The Skinny On Pickleball
By David Johnson
Looking for a great camp sport that teaches sharing, cooperation, confidence and having fun with others? So was Liz Velazquez, founder and chairman of Light on the Mountain Camp in North Carolina. Velazquez was a lifelong tennis player and never thought she could enjoy another racket sport as much as tennis. After being introduced to pickleball by a friend, Velazquez instituted the game and the campers love it!
You’ve never heard of pickleball? Is it really a sport?
Pickleball is indeed a legitimate sport, and it’s catching on worldwide at schools and camps, among families and seniors. In fact, The Villages--an adult community in Florida--has more than 90 dedicated pickleball courts. Campers at Camp Champions in central Texas have been playing pickleball for more than 25 years on six courts. Pine Cove Woods Camp in Tyler, Texas, has been offering pickleball for 15-plus years, and just added another court a couple of years ago to keep up with the demand.
What Is Pickleball?
Pickleball is played with a perforated plastic ball similar to a whiffle ball and wood or composite paddles about twice the size of Ping-Pong paddles. The game can be played indoors or outdoors. Special apparel is not needed--merely something comfortable and appropriate for a court sport.
A pickleball court is 20 feet by 44 feet for both singles and doubles. The net is hung at 36 inches at the ends and 34 inches in the middle. A non-volley zone extends 7 feet back from the net on each side.
History Of The Game
The sport is governed by the USA Pickleball Association (USAPA), which maintains the rules, promotes the sport, sanctions tournaments, and provides player rankings.
Pickleball was invented in 1965 on Bainbridge Island, a short ferry ride from Seattle, by three dads whose kids were bored with their usual summertime activities. It evolved from the original handmade equipment and simple rules into a popular sport throughout North America, and is now popular in India, Canada, Singapore and New Zealand.
The name “pickleball” originated with the co-inventors’ family cocker spaniel that chased stray balls and hid them in the bushes.
Building A Case
Why should you try the sport at your camp?
“Pickleball stands out as a program good for our kids for the same reasons I liked it so much,” Velazquez explains. “It is a competitive sport--very challenging once it is mastered. However, in the process it can be a great deal of fun.”
She adds that the slower speed of the ball, the smaller court, the rules of the game (such as staying behind the service line and an underhand serve), the scoring and the paddle all contribute to making the game a safe, successful venture for any age group. And that it can be played inside or outside is especially helpful on rainy or cold days.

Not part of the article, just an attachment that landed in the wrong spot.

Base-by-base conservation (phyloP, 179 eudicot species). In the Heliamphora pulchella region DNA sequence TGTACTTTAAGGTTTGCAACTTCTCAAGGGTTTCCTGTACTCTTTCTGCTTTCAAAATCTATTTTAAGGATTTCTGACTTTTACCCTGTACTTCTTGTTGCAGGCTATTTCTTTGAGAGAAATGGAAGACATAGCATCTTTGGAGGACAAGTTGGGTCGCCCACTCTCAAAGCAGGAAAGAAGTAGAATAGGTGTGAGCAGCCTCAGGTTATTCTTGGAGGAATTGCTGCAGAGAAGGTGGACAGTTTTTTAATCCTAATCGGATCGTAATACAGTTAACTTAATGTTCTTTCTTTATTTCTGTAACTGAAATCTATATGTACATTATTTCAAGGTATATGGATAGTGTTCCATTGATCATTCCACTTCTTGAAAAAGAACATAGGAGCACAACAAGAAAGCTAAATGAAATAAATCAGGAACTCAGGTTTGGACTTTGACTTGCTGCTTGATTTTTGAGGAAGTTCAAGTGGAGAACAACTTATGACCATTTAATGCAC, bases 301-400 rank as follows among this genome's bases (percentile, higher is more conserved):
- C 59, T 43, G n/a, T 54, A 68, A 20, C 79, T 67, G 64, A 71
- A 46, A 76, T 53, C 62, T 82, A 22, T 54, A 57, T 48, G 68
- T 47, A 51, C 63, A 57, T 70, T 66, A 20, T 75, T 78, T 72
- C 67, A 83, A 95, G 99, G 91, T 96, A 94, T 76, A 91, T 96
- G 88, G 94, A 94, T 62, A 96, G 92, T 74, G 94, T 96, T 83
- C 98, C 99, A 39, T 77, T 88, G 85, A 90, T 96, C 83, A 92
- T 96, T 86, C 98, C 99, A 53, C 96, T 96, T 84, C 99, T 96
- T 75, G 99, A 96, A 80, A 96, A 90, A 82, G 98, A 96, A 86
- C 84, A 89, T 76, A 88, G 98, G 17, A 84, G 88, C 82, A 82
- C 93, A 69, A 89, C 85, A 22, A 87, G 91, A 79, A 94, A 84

“The game seems to promote joy and laughter, and kids like playing with a partner, which helps share the responsibility.”
Reed Livesay, Senior Director at Pine Cove, says pickleball has, indeed, caught on at his camp. He says its strategic location makes the sport even more tempting.
“Ours is in a highly trafficked area, and so a lot of games start spontaneously,” he relates. “It tends to be a good free-time activity.”
The kids are not the only ones who are hooked on the sport.
“The adults at our camp have really gotten into pickleball, and it is almost humorous how serious the competition gets.”
Despite the fact it can get competitive, the game’s versatility is another attraction--the sport also can be adapted for all abilities, including special needs groups.
At Red Willow Bible Camp in Binford, N.D., pickleball hasn’t even been introduced to the kids yet. Becky Goetz, co-director and retreat coordinator, just learned the sport from snowbirds in the area.
“Our camp is using pickleball differently from other camps,” she explains. “We have been using it exclusively for our staff members, friends and neighbors throughout the winter and spring.”
Red Willow may introduce pickleball to its campers this summer on the outdoor courts. In the meantime, the “big kids” get to play indoors during the cold North Dakota weather.
The USAPA has a number of programs to assist camps in introducing pickleball as a camp activity. A grant program may assist with some equipment costs if the activity qualifies. The USAPA also has over 300 “local ambassadors” that can provide demos of the sport and provide useful resources to camp programs in the formative stages. For more information, visit www.USAPA.org.
David Johnson is the Media Relations Chair for the USA Pickleball Association. He can be reached at firstname.lastname@example.org.